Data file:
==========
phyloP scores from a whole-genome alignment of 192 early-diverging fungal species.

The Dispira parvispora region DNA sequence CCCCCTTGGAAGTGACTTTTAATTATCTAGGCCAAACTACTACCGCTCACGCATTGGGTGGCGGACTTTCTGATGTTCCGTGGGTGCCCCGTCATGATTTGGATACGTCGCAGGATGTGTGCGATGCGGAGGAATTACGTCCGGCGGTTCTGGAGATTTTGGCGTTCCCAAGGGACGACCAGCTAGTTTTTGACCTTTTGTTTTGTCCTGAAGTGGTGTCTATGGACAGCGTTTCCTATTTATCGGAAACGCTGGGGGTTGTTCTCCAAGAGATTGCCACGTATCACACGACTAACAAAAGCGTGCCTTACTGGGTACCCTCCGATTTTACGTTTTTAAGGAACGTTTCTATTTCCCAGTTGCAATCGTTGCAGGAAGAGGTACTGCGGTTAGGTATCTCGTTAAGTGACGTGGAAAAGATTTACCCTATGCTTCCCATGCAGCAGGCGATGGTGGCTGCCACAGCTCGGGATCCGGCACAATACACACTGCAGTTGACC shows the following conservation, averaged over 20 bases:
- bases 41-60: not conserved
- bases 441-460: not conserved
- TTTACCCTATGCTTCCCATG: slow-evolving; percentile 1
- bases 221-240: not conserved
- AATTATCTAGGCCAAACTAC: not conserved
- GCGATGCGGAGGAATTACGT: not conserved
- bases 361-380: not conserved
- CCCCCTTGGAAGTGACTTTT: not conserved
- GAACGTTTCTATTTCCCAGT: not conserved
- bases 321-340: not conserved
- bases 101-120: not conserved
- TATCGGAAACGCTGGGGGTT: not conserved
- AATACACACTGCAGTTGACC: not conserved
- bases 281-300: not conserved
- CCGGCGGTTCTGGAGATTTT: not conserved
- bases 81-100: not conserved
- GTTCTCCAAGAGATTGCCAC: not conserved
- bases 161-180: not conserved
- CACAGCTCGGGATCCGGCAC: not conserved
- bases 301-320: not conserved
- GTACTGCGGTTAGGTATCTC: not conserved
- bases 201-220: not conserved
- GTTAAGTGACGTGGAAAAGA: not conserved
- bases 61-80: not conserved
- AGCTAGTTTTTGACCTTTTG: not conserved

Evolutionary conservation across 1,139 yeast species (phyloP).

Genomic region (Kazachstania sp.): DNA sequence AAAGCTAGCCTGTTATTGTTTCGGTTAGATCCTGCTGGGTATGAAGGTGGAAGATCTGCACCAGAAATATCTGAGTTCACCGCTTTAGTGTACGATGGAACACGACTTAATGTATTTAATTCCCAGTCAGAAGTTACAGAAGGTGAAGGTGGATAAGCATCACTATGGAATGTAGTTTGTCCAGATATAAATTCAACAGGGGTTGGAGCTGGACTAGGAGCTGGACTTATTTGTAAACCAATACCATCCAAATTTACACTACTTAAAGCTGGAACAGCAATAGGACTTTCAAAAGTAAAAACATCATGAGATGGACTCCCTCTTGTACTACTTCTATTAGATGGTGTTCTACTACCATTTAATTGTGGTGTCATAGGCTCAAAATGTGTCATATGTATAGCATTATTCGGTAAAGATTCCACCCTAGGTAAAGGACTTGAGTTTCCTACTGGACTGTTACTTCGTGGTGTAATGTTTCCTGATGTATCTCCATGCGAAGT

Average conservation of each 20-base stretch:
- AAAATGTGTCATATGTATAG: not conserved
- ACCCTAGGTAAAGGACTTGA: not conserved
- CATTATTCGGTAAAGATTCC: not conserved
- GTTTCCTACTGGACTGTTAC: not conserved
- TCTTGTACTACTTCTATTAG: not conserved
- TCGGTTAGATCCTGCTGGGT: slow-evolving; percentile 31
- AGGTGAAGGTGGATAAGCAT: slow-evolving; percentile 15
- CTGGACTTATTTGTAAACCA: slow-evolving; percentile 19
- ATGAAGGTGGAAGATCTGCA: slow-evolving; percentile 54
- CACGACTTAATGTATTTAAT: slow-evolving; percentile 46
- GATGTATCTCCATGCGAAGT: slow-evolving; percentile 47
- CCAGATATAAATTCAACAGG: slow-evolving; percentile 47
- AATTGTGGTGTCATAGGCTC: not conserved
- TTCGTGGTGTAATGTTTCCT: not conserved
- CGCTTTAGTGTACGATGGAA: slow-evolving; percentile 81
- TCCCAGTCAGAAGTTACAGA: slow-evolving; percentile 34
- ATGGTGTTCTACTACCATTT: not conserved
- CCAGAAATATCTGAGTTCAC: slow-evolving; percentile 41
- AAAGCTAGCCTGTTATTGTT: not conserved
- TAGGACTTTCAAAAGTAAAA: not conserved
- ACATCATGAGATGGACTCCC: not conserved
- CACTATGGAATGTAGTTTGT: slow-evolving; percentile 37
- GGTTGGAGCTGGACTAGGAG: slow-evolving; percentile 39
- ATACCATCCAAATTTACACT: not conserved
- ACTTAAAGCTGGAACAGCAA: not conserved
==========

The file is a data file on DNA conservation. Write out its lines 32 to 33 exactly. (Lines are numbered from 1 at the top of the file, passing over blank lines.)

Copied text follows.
- ACCCTAGGTAAAGGACTTGA: not conserved
- CATTATTCGGTAAAGATTCC: not conserved